Openlands Lakeshore Preserve offers wealth of plant diversity
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The grand opening of the Openlands Lakeshore Preserve, a one-of-a-kind natural area offering a wealth of unique recreational and educational opportunities, is planned for 11 a.m. to 2 p.m. Saturday, Sept. 10.
Situated on 77 acres of picturesque lakefront in Highland Park, the preserve is part of the former Fort Sheridan military base. It features lush ravines, towering bluffs and more than a mile of Lake Michigan shoreline. The free public event is hosted by Openlands, founded in 1963 to protect the natural and open spaces of northeastern Illinois and the surrounding region.
"Openlands Lakeshore Preserve enables people to explore a unique natural environment that had been off limits to the public for over a hundred years," said Openlands President and CEO Jerry Adelmann.
Of the 60 miles of Lake Michigan shoreline in Illinois, only half are open to the public, and 26 of those miles are in Chicago city limits.
Among the site's physical improvements are a meandering milelong trail along the upland area of the site's bluffs -- some rising 70 feet above the beach -- and several scenic overlooks. All new pathways and parking areas are accessible to visitors in wheelchairs.
Another enhancement is an innovative interpretive plan that helps people understand the area's unique attributes. A key element is a series of site-specific artworks:
• Arc of Nature, a 32-by-50-foot mural designed by Chicago Public Art Group artists Ginny Sykes and Augustina Droze, combines layers of aluminum, mosaic glass tile, and painted surfaces to help explain the site's rich geological and biological histories and ongoing revitalization.
• Vivian Visser's Erode, a cascade of driftwood down one slope of Bartlett Ravine, underscores the area's topography. The preserve's three major ravines, Bartlett, Van Horne and Schenk, formed primarily 10,000 and 5,500 years ago. Over the millennia, rain and snowmelt streams carved channels in the landscape as they drained into a much lower and more distant Lake Michigan.
• Sharon Bladholm's "The Soil is Alive," a series of detailed cast-bronze relief sculptures, depict microorganisms present in the soil, providing the nourishment needed to sustain the diversity of plant life at the Openlands Lakeshore Preserve. More than 150 native plants can be found at the preserve, including six state-endangered or threatened species, such as Buffalo berry and Seaside spurge.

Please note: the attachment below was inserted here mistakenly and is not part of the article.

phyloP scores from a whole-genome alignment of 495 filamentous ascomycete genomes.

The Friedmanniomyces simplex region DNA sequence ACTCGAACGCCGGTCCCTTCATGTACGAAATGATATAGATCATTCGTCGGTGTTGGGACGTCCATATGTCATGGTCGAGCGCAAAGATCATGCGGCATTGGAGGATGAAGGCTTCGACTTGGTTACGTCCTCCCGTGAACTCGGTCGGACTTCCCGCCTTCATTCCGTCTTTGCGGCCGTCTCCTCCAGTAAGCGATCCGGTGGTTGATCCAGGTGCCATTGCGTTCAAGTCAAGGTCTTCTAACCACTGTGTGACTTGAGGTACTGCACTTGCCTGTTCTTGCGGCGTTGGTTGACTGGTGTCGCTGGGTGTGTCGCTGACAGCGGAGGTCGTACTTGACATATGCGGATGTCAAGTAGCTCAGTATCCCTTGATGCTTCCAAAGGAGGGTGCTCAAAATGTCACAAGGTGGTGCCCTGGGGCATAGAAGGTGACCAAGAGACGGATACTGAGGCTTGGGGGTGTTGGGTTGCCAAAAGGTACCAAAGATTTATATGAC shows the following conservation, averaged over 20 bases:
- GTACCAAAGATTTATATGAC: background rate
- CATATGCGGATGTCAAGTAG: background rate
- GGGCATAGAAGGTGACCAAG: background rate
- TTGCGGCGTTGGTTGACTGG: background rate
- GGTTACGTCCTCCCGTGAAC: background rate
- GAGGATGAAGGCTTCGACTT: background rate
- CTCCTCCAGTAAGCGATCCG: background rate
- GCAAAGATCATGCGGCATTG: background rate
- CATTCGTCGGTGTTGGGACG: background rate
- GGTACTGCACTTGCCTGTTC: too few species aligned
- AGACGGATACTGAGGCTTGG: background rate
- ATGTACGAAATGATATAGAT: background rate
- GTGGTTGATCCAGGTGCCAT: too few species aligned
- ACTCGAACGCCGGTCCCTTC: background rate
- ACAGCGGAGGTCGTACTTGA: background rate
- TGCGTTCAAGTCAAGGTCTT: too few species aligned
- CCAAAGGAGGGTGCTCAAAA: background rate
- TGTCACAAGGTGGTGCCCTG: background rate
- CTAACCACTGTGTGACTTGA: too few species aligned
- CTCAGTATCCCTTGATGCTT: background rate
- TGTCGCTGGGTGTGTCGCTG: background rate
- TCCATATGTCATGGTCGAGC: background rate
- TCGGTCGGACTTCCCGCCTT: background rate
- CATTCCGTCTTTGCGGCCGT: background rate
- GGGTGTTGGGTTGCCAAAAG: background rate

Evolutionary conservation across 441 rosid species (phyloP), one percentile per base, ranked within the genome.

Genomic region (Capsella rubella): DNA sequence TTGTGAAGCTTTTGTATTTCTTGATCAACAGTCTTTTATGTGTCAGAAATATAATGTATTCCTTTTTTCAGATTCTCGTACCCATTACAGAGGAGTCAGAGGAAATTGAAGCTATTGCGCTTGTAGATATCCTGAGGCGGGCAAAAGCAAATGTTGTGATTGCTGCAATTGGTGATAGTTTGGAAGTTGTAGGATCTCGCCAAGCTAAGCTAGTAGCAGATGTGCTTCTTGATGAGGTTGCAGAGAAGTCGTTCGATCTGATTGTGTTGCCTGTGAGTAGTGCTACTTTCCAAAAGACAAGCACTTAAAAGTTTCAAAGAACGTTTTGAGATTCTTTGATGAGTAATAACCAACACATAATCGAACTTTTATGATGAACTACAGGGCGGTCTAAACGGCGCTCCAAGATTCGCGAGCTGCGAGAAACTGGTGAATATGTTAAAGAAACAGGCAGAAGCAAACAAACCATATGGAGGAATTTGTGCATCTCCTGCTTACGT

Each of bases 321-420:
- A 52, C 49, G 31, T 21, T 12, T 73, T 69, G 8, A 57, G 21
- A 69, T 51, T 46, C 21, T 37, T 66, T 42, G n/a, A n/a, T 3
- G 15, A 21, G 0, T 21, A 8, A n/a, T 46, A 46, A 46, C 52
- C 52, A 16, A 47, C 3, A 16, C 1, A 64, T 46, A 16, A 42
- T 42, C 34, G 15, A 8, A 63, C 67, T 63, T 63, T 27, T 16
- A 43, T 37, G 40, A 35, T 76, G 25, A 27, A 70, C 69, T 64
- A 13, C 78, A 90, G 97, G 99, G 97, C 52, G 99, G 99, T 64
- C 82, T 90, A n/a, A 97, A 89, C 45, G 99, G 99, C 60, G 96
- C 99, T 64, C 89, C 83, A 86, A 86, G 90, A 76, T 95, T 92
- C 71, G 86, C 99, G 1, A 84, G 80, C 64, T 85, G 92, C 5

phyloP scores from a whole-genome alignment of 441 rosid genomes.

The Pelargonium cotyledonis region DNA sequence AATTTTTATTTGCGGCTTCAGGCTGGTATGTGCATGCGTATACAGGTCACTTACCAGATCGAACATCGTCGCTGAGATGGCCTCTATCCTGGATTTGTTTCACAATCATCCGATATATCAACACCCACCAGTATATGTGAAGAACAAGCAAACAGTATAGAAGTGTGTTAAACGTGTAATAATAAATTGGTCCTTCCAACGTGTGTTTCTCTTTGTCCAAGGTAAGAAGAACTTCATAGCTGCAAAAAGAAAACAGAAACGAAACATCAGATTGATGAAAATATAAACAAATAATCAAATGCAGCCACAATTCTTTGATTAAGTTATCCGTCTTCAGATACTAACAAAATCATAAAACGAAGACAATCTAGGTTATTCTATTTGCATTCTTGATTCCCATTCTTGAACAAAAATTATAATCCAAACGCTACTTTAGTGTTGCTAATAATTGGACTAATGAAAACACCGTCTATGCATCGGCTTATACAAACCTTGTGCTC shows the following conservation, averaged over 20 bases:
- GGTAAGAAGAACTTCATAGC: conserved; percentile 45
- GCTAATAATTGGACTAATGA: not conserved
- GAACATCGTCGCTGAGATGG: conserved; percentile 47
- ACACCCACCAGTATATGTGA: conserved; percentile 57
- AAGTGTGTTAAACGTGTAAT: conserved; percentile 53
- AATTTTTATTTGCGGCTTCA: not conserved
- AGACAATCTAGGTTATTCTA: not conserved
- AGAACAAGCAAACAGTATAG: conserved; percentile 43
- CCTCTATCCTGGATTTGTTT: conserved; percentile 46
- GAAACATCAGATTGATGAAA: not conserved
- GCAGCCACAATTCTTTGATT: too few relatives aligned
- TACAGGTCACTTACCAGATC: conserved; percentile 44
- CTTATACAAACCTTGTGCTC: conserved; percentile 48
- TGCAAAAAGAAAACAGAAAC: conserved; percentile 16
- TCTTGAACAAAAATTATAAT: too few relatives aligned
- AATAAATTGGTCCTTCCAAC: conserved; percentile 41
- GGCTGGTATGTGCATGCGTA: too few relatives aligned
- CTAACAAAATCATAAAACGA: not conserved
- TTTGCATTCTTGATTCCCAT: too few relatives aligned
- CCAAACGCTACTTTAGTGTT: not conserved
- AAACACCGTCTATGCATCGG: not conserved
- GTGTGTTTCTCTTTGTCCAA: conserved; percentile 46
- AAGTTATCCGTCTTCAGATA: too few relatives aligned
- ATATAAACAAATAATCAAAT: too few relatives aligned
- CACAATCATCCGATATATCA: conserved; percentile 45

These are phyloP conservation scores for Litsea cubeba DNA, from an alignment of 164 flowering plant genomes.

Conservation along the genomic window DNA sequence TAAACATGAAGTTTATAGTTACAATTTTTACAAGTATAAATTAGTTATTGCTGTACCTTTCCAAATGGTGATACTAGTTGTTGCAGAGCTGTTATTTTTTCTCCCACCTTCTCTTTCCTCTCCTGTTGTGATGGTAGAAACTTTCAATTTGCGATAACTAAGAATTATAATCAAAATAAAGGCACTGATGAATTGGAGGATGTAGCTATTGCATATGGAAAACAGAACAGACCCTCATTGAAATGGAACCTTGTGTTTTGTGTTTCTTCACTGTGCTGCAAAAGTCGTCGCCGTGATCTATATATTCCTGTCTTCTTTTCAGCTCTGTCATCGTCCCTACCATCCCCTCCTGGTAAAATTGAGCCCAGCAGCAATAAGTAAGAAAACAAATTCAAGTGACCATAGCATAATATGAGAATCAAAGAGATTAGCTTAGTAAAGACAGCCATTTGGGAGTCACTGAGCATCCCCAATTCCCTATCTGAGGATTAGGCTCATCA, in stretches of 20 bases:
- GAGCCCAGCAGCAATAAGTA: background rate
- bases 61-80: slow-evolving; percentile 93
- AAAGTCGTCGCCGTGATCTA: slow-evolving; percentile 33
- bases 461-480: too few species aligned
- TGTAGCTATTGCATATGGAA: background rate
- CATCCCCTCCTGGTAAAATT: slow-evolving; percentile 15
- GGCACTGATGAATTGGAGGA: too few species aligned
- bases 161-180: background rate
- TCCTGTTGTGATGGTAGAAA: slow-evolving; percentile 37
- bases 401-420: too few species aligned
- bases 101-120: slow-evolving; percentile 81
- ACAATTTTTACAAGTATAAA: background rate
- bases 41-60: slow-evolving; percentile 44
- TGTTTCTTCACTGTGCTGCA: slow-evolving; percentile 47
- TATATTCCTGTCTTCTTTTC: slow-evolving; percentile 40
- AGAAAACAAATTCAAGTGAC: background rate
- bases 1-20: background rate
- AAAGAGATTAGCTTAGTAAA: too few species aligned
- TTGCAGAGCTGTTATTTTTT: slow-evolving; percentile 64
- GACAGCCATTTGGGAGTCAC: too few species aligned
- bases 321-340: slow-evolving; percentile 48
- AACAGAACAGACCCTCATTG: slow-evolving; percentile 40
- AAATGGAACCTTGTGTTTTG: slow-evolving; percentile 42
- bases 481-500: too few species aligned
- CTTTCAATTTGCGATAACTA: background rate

• Color Posts, three, 12-foot-high multicolor prisms by botanical illustrator Olivia Petrides, echoes and highlights the natural hues found in the land, the foliage and waters of the lake.
"The public art projects at the Openlands Lakeshore Preserve create a strong visual vocabulary that's intended to transcend language barriers," site curator Lisa Roberts said. "We want people to connect with the landscape at a more affective and experiential level and expand the way they might normally see and interact with nature."
Additionally, the artworks supplement a leading-edge curriculum that utilizes the preserve as a living laboratory to teach science, math, and social studies to students in area elementary and high school students.
Lake Michigan ravines also provide hints of the region's biologically rich and sustainable future.
Because they're situated on former military property, where access was restricted, the preserve's ravines experienced limited human impact and are exceptional examples of V-shaped incision into the glacial moraine.
"They portray a cross-section of a topography that's uncommon in the Chicago area, helping to inform our overall geological impression of this region," said Mike Chrzastowski, senior coastal geologist for the Illinois State Geological Survey.
But modern life began to take its toll on the ravines. Concentrated stormwaters sliced into vegetated slopes that were once more stable. Invasive species found their niches.
In 2007, two major grants -- $4 million from the Grand Victoria Foundation and $2 million from the Hamill Family Foundation -- jump-started the first phase of site improvements, which focused on extensive ecosystem restoration efforts in Bartlett Ravine.
"We could see that we were losing something special here," says Openlands Land Preservation Director Robert Megquier.
Openlands has protected and restored many woods, prairies, wetlands and other natural areas, but a ravine system, with its steep slopes and reduced exposure to sunlight, presented different challenges.
"Restoring a ravine to good health is a fairly new proposition. We couldn't borrow techniques used elsewhere because they don't really exist. Mostly, we had to adapt and improvise," Megquier added.
That improvisation included a regimen of controlled burns -- a common practice for eliminating invasive species on prairies and oak savannas -- but a more complex endeavor given grades approaching 45-degree angles, a long history of fire suppression in the area, and the ravine's erratic updrafts.
Another innovation was the application of a special hydro-mulch that clung to steep inclines and didn't end up at the bottom of the ravine when it rained.
Today, the ravine restoration at the preserve, the largest undertaking of its kind in the Midwest, serves as a model for similar projects across the nation.
"Bartlett Ravine contains a very rare amalgamation of plant life ... it's completely unlike any other timber tract on the planet, and it sustains a tremendous amount of biodiversity," said botanist Gerould Wilhelm, who co-authored the definitive "Plants of the Chicago Region."
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